Tag: Envy (home)

<table> <tr><td><b>Vice</b></td><td><b>Virtue against which it sins</b></td><td><b>Brief description</b></td></tr> <tr><td>Pride (1) </td><td>Humility </td><td>Seeing ourselves as we are and not comparing ourselves to others is humility. Pride and vanity are competitive. If someone else's pride really bothers you, you have a lot of pride.</td></tr> <tr><td>Avarice/Greed (5) </td><td>Generosity </td><td>This is about more than money. Generosity means letting others get the credit or praise. It is giving without having expectations of the other person. Greed wants to get its "fair share" or a bit more.</td></tr> <tr><td>Envy (2) </td><td>Love </td><td>"Love is patient, love is kind…" Love actively seeks the good of others for their sake. Envy resents the good others receive or even might receive. Envy is almost indistinguishable from pride at times.</td></tr> <tr><td>Wrath/Anger (3) </td><td>Kindness </td><td>Kindness means taking the tender approach, with patience and compassion. Anger is often our first reaction to the problems of others. Impatience with the faults of others is related to this.</td></tr> <tr><td>Lust (7) </td><td>Self control </td><td>Self control and self mastery prevent pleasure from killing the soul by suffocation. Legitimate pleasures are controlled in the same way an athlete's muscles are: for maximum efficiency without damage. Lust is the self-destructive drive for pleasure out of proportion to its worth. Sex, power, or image can be used well, but they tend to go out of control.</td></tr> <tr><td>Gluttony (6) </td><td>Faith and Temperance </td><td>Temperance accepts the natural limits of pleasures and preserves this natural balance. This does not pertain only to food, but to entertainment and other legitimate goods, and even the company of others.</td></tr> <tr><td>Sloth (4) </td><td>Zeal </td><td>Zeal is the energetic response of the heart to God's commands. The other sins work together to deaden the spiritual senses so we first become slow to respond to God and then drift completely into the sleep of complacency.</td></tr> </table>

permalink source: http://www.whitestonejournal.com/seven/
tags: Lust, Sin, Anger, Greed, Pride, Envy, Gluttony, Sloth

Meeting with John Kennedy's aide Ted Sorenson shortly after Kennedy's inaugural address, Richard Nixon remarked that there were things in the speech he would liked to have said. "Do you mean the part about 'Ask not what your country can do for you...?' said Sorenson. "No," replied Nixon, "the part beginning 'I do solemnly swear...'" <i>As recounted by Clifton Faidman</i>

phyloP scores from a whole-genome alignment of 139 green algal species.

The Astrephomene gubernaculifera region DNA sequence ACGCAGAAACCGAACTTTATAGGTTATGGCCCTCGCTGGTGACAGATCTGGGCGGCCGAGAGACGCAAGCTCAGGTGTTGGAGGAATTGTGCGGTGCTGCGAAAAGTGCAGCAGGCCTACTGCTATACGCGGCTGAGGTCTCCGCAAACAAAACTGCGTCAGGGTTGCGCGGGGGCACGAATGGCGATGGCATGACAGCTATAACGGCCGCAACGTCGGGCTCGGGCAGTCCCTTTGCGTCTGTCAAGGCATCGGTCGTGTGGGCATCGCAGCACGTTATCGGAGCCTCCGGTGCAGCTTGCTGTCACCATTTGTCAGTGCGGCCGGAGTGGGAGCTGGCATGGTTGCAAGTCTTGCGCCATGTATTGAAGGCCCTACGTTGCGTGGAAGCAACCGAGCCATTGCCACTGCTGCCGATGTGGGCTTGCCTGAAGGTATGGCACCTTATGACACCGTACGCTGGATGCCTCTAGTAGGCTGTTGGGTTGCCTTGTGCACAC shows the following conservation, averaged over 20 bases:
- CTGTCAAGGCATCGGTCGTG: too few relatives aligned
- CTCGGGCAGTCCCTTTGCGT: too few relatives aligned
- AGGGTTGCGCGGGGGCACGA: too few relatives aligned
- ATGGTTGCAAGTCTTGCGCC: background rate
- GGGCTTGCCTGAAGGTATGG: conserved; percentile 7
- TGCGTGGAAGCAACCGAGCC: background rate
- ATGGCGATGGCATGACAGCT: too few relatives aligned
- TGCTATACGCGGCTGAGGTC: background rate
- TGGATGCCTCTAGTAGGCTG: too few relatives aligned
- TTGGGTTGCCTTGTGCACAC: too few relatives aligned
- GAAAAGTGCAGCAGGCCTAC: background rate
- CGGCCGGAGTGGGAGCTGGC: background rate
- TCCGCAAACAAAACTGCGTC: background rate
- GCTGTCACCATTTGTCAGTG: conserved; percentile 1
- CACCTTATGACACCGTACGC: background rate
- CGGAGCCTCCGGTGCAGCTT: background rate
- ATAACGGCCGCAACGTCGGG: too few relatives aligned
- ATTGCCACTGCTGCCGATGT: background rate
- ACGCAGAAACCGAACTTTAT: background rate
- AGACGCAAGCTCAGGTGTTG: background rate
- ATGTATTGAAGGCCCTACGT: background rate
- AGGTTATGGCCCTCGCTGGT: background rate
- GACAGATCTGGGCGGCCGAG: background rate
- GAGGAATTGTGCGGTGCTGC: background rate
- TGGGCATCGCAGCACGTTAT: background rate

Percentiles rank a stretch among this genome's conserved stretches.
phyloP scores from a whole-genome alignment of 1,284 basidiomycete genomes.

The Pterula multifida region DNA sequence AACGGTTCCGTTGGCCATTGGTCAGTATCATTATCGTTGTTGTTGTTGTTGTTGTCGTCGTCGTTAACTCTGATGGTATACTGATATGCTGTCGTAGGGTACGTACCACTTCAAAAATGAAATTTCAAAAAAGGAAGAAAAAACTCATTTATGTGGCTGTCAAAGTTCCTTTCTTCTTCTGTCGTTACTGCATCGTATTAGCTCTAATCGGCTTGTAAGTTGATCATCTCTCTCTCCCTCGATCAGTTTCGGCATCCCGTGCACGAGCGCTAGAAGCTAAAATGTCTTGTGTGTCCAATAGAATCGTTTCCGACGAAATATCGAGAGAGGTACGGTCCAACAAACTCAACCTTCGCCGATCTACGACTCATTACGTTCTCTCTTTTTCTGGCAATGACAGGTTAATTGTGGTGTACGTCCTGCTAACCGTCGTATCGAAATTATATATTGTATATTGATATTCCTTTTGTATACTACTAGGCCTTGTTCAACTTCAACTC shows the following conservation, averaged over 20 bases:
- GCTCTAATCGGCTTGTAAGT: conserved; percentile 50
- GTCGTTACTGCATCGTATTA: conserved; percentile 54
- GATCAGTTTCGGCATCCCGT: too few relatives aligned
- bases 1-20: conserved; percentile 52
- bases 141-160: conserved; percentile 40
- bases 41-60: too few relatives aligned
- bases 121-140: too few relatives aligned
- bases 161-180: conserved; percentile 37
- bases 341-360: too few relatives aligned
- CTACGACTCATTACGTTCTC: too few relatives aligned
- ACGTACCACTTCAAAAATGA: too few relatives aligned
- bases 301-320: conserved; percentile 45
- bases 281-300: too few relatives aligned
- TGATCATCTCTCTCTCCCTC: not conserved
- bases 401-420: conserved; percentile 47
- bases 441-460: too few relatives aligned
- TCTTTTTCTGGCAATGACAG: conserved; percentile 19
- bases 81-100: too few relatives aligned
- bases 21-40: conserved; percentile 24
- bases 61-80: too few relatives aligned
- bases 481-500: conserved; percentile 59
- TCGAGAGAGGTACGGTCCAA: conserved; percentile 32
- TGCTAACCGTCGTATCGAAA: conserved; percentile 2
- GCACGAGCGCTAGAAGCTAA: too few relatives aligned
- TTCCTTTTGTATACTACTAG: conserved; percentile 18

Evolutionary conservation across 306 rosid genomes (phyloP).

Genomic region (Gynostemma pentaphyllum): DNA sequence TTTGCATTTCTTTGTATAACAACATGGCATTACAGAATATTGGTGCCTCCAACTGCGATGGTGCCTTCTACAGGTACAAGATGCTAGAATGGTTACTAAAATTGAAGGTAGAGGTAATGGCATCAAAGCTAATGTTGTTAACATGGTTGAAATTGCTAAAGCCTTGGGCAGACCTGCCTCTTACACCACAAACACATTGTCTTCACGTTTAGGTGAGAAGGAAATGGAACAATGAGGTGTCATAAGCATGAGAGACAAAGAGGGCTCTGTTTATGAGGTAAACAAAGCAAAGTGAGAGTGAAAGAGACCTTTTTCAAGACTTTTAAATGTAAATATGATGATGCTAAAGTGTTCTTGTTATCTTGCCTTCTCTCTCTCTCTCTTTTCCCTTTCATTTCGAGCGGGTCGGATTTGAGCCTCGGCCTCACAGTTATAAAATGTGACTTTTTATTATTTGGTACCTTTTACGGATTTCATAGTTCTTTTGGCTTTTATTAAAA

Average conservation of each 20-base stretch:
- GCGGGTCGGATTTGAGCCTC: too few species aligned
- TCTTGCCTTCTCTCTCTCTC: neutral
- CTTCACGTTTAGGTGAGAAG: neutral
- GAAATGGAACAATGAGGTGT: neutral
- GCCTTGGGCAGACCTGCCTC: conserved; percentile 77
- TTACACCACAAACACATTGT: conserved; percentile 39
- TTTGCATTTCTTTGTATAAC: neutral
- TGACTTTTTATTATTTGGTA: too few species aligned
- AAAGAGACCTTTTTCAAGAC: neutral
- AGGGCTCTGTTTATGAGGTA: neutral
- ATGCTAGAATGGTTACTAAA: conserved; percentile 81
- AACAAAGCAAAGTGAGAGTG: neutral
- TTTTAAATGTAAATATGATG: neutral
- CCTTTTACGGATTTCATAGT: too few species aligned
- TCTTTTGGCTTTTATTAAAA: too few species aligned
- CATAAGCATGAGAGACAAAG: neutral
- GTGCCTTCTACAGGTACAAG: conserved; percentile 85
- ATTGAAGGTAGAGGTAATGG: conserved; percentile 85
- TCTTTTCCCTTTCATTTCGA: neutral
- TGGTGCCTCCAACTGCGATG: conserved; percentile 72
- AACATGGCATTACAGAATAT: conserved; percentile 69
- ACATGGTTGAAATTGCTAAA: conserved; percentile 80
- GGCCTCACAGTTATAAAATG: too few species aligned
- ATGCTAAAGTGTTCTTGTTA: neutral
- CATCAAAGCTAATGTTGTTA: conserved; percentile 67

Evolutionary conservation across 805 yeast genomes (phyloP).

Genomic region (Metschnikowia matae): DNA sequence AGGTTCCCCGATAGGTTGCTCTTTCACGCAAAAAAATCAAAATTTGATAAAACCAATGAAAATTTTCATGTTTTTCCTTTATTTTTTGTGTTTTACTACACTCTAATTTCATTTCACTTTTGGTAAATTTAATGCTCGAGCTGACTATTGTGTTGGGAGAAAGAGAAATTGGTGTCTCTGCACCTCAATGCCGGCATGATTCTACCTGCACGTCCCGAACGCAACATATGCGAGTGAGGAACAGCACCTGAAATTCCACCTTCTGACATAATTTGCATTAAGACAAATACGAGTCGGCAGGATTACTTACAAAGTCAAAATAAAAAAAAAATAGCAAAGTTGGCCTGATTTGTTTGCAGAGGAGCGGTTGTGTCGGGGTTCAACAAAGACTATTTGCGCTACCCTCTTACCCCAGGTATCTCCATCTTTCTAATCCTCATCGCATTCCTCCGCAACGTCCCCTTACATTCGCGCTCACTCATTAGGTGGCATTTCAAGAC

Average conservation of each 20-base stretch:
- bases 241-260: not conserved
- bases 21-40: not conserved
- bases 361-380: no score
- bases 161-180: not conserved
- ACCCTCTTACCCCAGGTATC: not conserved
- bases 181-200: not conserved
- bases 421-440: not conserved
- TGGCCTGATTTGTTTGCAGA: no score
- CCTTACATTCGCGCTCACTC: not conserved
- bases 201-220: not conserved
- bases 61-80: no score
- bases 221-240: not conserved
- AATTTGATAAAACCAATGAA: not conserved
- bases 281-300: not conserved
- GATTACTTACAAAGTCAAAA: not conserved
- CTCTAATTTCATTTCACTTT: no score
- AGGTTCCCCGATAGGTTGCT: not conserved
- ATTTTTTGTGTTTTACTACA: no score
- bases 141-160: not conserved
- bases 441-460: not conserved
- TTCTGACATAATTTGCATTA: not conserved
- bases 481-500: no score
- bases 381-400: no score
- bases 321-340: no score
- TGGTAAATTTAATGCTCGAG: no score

permalink source: Seven Deadly Sins by Steven Schwartz 55
tags: Envy

Other passions have objects to flatter them, and which seem to content and satisfy them for a while. There is power in ambition, pleasure in luxury, and pelf in covetousness; but envy can gain nothing but vexation.

permalink source: Michel Eyquem de Montaigne (1533-1592)
tags: Sin, Envy

Of the seven deadly sins, only envy is no fun at all.

permalink source: Joseph Epstein, Envy p 1
tags: Envy

The real distinction is that <i>one is jealous of what one has, envious of what other people have</i>.

permalink source: Joseph Epstein, Envy p 2
tags: Jealousy, Envy

Envy must also be distinguished from general yearning. One sees people at great social ease and wishes to be more like them; or feels keenly how good it would be once more to be young; or longs to be wealthier; or pines to be taller, thinner, more muscular, less awkward, more beautiful generally. All this is yearning. Envy is never general, but always very particular--at least envy of the kind one feels strongly.

permalink source: Joseph Epstein, Envy p 5
tags: Desire, Envy

To covet is to want somebody else's good so strongly ("inordinately," as the Christian tradition says) that one is tempted to steal it. To envy is to resent somebody else's good so much that one is tempted to destroy it. The coveter has empty hands and wants to fill them with somebody's goods. The envier has empty hands and therefore wants to empty the hands of the envied.... But failed covetousness is likely to curdle into envy: the envier is often a disgruntled coveter.

permalink source: Cornelius Plantinga, Not The Way It's Supposed To Be: A Breviary Of Sin, p 162-3
tags: Envy

Beggars do not envy millionaires, though of course they will envy other beggars who are more successful.

permalink source: Bertrand Russell
tags: Envy

Anger is aroused when a person suffers a real or perceived injury. ... Envy, pride, and high material and status expectations make one particularly susceptible to anger since they lower the threshold for real or perceived injuries.

permalink source: Solomon Schimmel, The Seven Deadly Sins, 87,93
tags: Anger, Pride, Expectations, Envy